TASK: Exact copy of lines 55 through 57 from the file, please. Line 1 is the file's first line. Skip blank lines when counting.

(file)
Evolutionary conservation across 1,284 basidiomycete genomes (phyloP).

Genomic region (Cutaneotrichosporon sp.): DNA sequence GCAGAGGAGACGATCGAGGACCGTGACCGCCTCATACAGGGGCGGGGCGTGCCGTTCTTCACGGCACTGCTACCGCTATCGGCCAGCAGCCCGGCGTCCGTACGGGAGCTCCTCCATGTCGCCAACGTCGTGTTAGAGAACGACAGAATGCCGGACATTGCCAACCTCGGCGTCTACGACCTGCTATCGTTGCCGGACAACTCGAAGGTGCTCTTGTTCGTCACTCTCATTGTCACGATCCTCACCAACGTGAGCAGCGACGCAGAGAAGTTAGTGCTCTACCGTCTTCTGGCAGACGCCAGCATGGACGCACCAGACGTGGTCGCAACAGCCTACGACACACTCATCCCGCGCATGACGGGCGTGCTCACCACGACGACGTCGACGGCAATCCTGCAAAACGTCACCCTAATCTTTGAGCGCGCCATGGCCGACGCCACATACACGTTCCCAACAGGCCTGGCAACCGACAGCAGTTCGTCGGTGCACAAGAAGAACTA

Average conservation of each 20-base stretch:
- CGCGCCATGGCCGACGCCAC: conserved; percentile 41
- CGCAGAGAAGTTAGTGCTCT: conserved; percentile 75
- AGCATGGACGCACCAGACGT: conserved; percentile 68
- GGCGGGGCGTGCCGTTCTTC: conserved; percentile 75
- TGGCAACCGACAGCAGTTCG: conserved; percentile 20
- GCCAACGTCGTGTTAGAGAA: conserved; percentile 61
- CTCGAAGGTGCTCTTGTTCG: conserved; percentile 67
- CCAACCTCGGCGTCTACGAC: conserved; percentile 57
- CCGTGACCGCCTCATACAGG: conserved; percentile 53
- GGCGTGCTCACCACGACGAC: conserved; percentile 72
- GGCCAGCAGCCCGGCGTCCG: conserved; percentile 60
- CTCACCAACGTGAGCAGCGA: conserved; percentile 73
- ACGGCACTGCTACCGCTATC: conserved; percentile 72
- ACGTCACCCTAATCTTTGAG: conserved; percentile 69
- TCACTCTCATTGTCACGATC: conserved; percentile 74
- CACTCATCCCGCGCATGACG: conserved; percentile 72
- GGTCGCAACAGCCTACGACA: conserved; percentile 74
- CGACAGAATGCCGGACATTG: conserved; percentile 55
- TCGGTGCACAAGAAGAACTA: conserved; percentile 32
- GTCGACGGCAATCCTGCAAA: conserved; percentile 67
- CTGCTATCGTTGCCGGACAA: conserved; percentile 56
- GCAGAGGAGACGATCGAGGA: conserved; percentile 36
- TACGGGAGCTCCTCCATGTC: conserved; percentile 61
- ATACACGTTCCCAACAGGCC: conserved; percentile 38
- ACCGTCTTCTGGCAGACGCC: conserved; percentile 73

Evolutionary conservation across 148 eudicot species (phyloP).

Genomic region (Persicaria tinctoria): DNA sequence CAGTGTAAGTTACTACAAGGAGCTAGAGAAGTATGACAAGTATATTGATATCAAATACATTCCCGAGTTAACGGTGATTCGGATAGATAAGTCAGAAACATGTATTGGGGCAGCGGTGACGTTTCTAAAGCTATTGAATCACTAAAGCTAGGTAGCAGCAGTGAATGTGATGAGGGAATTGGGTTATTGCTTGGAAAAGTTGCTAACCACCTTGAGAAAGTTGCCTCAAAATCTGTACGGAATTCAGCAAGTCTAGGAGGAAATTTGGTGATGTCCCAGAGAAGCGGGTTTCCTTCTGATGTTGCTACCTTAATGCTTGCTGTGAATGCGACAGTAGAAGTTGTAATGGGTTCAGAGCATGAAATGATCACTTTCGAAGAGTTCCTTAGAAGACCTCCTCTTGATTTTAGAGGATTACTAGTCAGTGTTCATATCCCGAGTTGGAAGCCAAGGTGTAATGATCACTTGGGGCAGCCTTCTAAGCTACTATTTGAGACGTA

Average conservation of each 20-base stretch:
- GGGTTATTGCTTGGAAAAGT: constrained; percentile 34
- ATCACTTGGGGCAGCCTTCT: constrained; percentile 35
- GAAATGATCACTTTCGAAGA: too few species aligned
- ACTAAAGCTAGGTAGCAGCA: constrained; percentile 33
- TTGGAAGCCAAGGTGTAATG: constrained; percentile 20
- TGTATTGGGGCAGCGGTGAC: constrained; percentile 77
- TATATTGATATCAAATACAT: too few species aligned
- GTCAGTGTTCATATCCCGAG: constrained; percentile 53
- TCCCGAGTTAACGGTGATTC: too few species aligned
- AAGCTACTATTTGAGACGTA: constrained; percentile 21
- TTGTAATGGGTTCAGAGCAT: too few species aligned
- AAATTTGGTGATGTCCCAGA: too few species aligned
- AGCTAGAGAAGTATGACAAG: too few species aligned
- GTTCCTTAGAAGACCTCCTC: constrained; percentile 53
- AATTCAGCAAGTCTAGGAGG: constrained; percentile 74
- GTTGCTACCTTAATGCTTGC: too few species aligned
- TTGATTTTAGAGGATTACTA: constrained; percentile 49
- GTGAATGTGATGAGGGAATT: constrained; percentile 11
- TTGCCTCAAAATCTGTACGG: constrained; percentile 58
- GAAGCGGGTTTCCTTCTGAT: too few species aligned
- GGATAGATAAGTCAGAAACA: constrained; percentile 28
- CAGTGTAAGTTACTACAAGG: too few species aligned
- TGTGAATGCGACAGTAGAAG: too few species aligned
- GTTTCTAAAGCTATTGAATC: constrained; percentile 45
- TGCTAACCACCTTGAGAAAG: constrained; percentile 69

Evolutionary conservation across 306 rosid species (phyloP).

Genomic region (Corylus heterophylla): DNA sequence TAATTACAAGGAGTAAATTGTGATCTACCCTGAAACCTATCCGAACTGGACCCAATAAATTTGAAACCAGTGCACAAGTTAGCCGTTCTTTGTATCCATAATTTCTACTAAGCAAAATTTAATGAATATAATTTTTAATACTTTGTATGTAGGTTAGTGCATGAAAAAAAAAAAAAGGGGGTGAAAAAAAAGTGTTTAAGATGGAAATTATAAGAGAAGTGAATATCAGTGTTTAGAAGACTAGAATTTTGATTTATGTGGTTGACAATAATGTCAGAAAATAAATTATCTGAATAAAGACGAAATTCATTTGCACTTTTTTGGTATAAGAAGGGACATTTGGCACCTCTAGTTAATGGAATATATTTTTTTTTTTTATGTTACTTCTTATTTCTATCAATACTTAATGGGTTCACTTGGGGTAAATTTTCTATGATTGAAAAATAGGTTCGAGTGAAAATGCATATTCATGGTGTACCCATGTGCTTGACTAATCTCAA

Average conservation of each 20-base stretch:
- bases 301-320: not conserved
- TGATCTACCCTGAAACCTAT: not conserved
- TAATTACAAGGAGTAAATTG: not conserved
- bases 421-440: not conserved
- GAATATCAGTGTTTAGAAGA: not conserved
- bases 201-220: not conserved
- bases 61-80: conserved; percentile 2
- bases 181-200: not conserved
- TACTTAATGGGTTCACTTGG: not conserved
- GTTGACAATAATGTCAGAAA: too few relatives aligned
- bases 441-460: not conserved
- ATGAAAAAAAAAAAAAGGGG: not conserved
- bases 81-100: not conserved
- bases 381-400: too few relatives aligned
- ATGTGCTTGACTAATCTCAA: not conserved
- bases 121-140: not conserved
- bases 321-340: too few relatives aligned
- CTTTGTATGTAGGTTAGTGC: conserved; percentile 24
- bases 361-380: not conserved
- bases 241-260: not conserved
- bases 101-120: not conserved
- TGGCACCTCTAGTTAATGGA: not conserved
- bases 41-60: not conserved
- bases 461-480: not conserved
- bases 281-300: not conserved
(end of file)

- GTTTCTAAAGCTATTGAATC: constrained; percentile 45
- TGCTAACCACCTTGAGAAAG: constrained; percentile 69

Evolutionary conservation across 306 rosid species (phyloP).